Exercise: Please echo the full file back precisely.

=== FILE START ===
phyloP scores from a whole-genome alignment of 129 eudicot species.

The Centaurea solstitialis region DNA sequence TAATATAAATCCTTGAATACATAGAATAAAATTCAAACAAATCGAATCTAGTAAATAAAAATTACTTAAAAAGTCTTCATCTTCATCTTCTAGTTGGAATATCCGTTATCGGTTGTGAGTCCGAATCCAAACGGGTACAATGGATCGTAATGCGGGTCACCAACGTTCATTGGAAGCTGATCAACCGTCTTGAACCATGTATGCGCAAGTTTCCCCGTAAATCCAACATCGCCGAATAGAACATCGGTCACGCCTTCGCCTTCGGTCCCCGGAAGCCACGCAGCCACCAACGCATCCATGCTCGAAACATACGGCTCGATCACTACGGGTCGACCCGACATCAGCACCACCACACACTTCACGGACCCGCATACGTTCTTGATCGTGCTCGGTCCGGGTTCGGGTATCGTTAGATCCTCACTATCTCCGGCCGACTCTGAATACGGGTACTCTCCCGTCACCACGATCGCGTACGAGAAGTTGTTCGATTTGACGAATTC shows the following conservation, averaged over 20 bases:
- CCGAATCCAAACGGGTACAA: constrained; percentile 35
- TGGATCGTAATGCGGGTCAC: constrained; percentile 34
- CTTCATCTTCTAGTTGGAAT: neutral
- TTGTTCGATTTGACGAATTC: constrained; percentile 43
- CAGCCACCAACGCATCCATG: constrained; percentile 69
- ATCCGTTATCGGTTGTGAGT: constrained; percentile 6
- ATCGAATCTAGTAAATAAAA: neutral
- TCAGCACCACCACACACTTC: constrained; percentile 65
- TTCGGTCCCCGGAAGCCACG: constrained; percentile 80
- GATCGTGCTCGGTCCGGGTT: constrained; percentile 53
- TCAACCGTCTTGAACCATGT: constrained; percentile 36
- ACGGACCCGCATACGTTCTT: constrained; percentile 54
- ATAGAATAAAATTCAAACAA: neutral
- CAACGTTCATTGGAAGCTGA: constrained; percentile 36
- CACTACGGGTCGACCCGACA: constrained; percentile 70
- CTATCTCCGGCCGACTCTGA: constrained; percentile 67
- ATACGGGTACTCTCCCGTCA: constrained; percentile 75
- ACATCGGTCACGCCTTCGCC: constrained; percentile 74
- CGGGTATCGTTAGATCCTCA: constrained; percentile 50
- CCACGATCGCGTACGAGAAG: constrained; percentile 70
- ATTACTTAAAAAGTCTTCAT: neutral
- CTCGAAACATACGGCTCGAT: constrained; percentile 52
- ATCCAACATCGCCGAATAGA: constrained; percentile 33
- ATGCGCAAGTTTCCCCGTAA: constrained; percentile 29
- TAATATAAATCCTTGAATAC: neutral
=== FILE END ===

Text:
phyloP scores from a whole-genome alignment of 129 eudicot species.

The Centaurea solstitialis region DNA sequence TAATATAAATCCTTGAATACATAGAATAAAATTCAAACAAATCGAATCTAGTAAATAAAAATTACTTAAAAAGTCTTCATCTTCATCTTCTAGTTGGAATATCCGTTATCGGTTGTGAGTCCGAATCCAAACGGGTACAATGGATCGTAATGCGGGTCACCAACGTTCATTGGAAGCTGATCAACCGTCTTGAACCATGTATGCGCAAGTTTCCCCGTAAATCCAACATCGCCGAATAGAACATCGGTCACGCCTTCGCCTTCGGTCCCCGGAAGCCACGCAGCCACCAACGCATCCATGCTCGAAACATACGGCTCGATCACTACGGGTCGACCCGACATCAGCACCACCACACACTTCACGGACCCGCATACGTTCTTGATCGTGCTCGGTCCGGGTTCGGGTATCGTTAGATCCTCACTATCTCCGGCCGACTCTGAATACGGGTACTCTCCCGTCACCACGATCGCGTACGAGAAGTTGTTCGATTTGACGAATTC shows the following conservation, averaged over 20 bases:
- CCGAATCCAAACGGGTACAA: constrained; percentile 35
- TGGATCGTAATGCGGGTCAC: constrained; percentile 34
- CTTCATCTTCTAGTTGGAAT: neutral
- TTGTTCGATTTGACGAATTC: constrained; percentile 43
- CAGCCACCAACGCATCCATG: constrained; percentile 69
- ATCCGTTATCGGTTGTGAGT: constrained; percentile 6
- ATCGAATCTAGTAAATAAAA: neutral
- TCAGCACCACCACACACTTC: constrained; percentile 65
- TTCGGTCCCCGGAAGCCACG: constrained; percentile 80
- GATCGTGCTCGGTCCGGGTT: constrained; percentile 53
- TCAACCGTCTTGAACCATGT: constrained; percentile 36
- ACGGACCCGCATACGTTCTT: constrained; percentile 54
- ATAGAATAAAATTCAAACAA: neutral
- CAACGTTCATTGGAAGCTGA: constrained; percentile 36
- CACTACGGGTCGACCCGACA: constrained; percentile 70
- CTATCTCCGGCCGACTCTGA: constrained; percentile 67
- ATACGGGTACTCTCCCGTCA: constrained; percentile 75
- ACATCGGTCACGCCTTCGCC: constrained; percentile 74
- CGGGTATCGTTAGATCCTCA: constrained; percentile 50
- CCACGATCGCGTACGAGAAG: constrained; percentile 70
- ATTACTTAAAAAGTCTTCAT: neutral
- CTCGAAACATACGGCTCGAT: constrained; percentile 52
- ATCCAACATCGCCGAATAGA: constrained; percentile 33
- ATGCGCAAGTTTCCCCGTAA: constrained; percentile 29
- TAATATAAATCCTTGAATAC: neutral